Asian Firms Go Green to Go West
Saj Kumar, vice president of SAP Asia's discrete manufacturing industry solutions group, noted that Asia-Pacific manufacturers the likes of Lenovo, Asus and Acer, want to establish their brands in the the U.S. and European markets.
"As a result, they're doing a lot of work to make sure they're products are green," Kumar told ZDNet Asia in an interview. "For them, it's part of their marketing message. They try to position themselves as an eco-friendly company."
He also noted that shareholders have had a pressurizing effect as they, too, are concerned about their companies' environmental initiatives.
However, compliance does not come cheap, he said. "It's typically about 1 to 2 percent [more in cost] for most electronics companies, in terms of being able to comply with European Union regulations. But there's also an ongoing cost, it's not a one-time cost. As you continue to release products, it possibly would add 10 to 11 percent of costs as well."
This may account for why formal green IT strategies are still "few and far between" among manufacturing and logistics organizations in the region, said Jonathan Silber, research manager for vertical markets at Springboard Research.
That said, "the encouraging news" is that 52 percent of such firms recently surveyed by the analyst firm plan to implement a green IT strategy in the next 24 months, Silber told ZDNet Asia in an e-mail interview. Springboard polled more than 1,200 such companies across the Asia-Pacific region to find out about their green IT adoption and purchasing decisions.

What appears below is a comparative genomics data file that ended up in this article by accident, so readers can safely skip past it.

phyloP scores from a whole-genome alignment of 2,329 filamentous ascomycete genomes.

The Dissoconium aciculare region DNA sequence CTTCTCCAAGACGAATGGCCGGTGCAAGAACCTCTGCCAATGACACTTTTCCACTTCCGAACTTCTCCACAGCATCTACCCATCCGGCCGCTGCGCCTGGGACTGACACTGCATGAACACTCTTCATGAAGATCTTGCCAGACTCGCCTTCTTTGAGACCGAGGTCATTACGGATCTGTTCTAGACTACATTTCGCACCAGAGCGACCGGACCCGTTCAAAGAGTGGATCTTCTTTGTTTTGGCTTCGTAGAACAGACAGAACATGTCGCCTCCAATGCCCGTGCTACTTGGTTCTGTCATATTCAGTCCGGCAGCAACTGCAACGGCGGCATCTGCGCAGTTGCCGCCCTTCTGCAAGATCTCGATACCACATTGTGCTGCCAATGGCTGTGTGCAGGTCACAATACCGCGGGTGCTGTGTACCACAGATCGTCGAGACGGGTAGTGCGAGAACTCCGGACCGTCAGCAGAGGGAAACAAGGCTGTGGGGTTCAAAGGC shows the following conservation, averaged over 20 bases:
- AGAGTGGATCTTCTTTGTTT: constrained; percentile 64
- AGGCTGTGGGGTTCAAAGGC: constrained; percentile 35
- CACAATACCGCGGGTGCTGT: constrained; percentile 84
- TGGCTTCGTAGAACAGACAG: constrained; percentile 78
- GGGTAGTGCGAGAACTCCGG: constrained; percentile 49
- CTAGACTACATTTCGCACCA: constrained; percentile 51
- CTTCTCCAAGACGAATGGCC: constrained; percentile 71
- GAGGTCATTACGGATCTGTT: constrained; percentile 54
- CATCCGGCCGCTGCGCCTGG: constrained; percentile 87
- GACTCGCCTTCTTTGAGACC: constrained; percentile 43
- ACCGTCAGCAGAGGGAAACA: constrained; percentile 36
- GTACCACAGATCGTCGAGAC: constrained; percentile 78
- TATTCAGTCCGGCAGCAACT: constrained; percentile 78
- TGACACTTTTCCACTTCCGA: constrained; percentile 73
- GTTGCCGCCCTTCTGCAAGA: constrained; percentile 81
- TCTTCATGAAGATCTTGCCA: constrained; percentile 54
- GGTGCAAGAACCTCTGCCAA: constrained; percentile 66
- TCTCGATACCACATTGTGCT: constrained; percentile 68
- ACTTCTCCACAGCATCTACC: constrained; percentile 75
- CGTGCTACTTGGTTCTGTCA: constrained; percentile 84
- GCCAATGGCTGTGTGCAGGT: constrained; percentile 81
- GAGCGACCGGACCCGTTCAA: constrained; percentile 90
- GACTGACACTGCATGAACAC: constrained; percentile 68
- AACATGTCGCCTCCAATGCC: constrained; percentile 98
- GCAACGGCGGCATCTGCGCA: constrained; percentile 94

"Despite the fact that only a slim margin of manufacturing and logistics firms have implemented formal green IT strategies, most firms have implemented green business practices," he said. "The most common initiatives include general power-saving policies such as adjusting the setting for PCs in idle mode, implementing a videoconferencing solution to reduce travel, and server consolidation."
Moreover, 33 percent of manufacturing and logistics companies surveyed plan to implement virtualization initiatives by the end of 2009, according to Silber.
Dan Miklovic, vice president of industry advisory services at Gartner, noted that for manufacturing, green starts with the product itself. "By choosing non-polluting raw materials, one can impact green."
Another way is to lighten the product so it uses less energy to ship, Miklovic said in an e-mal. Manufacturers can also get a product to be "greener" by incorporating recycled material in the product and making it recyclable, he added.
A manufacturer can further design its product so the production process for the product consumes less energy, uses less hazardous material and produces less scrap, he suggested.
Jasbir Singh, Asean senior director, supply chain management, product and solution consulting at Oracle, said manufacturers in Asia are also embedding environmental considerations into all aspects of their operations.
Those focused on green initiatives are additionally redesigning their supply chains to reduce their environmental impact, cut costs, increase efficiencies and reduce waste. This ranges from resource utilization and manufacturing processes through to transportation management and product end of life.
"Information technology, particularly software solutions, plays a large role in helping manufacturers manage, execute and measure their green initiatives," Singh told ZDNet Asia in an e-mail.
For example, product lifecycle management (PLM) tools that include design-for-environment functionality help manufacturers make environmental compliance a design constraint throughout the entire product lifecycle—from concept through launch, and into retirement.
"Manufacturers using effective PLM solutions are able to implement 'cradle-to-cradle' product design processes that assume no waste at all," Singh noted. "This enables them to accelerate product innovation and maximize product profitability by managing product information, processes and decisions throughout the product lifecycle and across the global product network."